Distilling Catnip Essential Oil from Fresh Leaves
After making catnip insect repellent using fresh leaves and alcohol, I found that although it was effective, it was not very effective. I though that adding a more concentrated essential oil could improve my bug repellent mixture.
This page describes my first efforts distilling fresh catnip leaves to get catnip essential oil.
What is Catnip
Catnip (Nepeta cataria), catmint, catnep, is a hardy perennial herb of the mint family (Labiatae).
Distribution of Catnip
Catnip originated in Europe and parts of Asia, and was planted by settlers in colonial gardens in North America. Catnip escaped to the wild and is now common across Canada and the U.S..
Catnip tea was widely used as a soothing drink.
Catnip is cultivated and sold for use by cat owners. It is grown mainly in the Pacific Northwest and parts of Canada, particularly in Alberta and British Columbia.
What is steam distillation
Steam distillation is a widely used method of extracting essential oil from plant material when the products are temperature sensitive and could be damaged by too high a processing.
In the past it was a widely used method but has been replaced mostly by vacuum distillation. It remains the most common way of extracting essential oils and perfume components from plant material.
It is also used by the petrochemical industry to separate various volatile compounds from petroleum.
The process is simple. Steam is passed through vegetable matter and this causes essential volatile oils to evaporate and mix with the steam. This mixture is then passed through a condenser and the condensed liquid collected.
This condensed liquid is mostly water mixed with a small amount of oil and other substances which evaporated from the plant material.
The oil collects at the top of the liquid and can be decanted or otherwise collected.
How much oil can be produced this way?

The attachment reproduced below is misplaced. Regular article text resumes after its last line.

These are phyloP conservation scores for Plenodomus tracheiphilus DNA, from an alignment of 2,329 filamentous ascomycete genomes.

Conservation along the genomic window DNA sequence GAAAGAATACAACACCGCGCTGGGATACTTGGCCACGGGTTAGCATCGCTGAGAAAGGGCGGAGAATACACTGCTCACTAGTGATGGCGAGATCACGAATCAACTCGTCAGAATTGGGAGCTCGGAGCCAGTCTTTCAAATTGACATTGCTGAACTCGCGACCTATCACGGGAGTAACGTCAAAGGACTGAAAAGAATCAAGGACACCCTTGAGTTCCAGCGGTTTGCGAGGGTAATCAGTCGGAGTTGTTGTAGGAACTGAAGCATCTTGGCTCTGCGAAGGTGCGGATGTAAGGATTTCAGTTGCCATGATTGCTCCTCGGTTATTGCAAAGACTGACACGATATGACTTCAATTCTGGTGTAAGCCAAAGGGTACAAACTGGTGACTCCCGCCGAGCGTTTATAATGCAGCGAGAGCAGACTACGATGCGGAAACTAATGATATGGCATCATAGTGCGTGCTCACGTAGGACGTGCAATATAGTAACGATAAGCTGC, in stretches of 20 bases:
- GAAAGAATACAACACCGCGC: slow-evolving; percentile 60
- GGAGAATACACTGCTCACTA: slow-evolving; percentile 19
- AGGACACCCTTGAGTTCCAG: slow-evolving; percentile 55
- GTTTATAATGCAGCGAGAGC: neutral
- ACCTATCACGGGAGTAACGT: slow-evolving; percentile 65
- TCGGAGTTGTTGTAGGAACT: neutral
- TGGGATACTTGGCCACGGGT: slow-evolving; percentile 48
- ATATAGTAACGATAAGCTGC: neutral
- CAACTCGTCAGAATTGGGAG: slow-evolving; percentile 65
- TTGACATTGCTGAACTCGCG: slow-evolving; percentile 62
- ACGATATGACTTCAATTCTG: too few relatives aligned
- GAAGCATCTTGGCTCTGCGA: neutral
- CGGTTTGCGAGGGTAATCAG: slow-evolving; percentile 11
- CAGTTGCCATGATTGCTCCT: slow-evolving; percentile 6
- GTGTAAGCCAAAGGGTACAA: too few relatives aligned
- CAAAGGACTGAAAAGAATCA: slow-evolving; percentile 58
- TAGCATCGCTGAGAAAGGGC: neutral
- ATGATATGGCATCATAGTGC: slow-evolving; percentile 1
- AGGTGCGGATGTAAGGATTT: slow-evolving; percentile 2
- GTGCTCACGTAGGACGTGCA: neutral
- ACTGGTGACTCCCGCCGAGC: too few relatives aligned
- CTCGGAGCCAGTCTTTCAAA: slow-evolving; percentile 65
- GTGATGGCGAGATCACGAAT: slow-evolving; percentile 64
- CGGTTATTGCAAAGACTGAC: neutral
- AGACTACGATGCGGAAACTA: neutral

An average concentration of oil to fresh plant material ranges between .02 to 10% The high figure is for myrrh which is quite an oily material and is in dry form. Figures from aroma web.com
If I distill 1 kilo of catnip leaves I can hope to get .3 grams of essential oil if the catnip has a concentration of .3% oil in the leaves. (one ounce is roughly 28 grams) so yields are very small. Since the leaves are very young I expect the concentration of oil is very small, probably less than .3%. The low yields explain why essential oils are expensive.
My distillation apparatus.
To produce steam I'm using my pressure cooker. It has a convenient vent at the top on which I can attach a plastic tube. Since my steam will not be under pressure it will be at boiling temperature and the reinforced tubing will be sufficient for my experiment. I used a hose clamp to fasten the tube to the stem vent hole on the pressure cooker.
Instead of piping steam into a second container of leaves as in commercial set ups, I'm just going to separate the leaves from the steam with a little steam rack and use only one container. The leaves will just sit above the boiling water. There will not be any pressure in the system.
I have a roll of 3/8 copper tubing left over from making the SCAMP Sailboat project and will use that to carry the steam to the condenser and in fact to make the condenser.
To condense the steam I will lead the copper pipe into a water container and use the end of the pipe to drip the condensed liquid into a collecting jar.
I used an old fiberglass flower pot and blocked the hole with a piece of plywood with a hole the size of the pipe.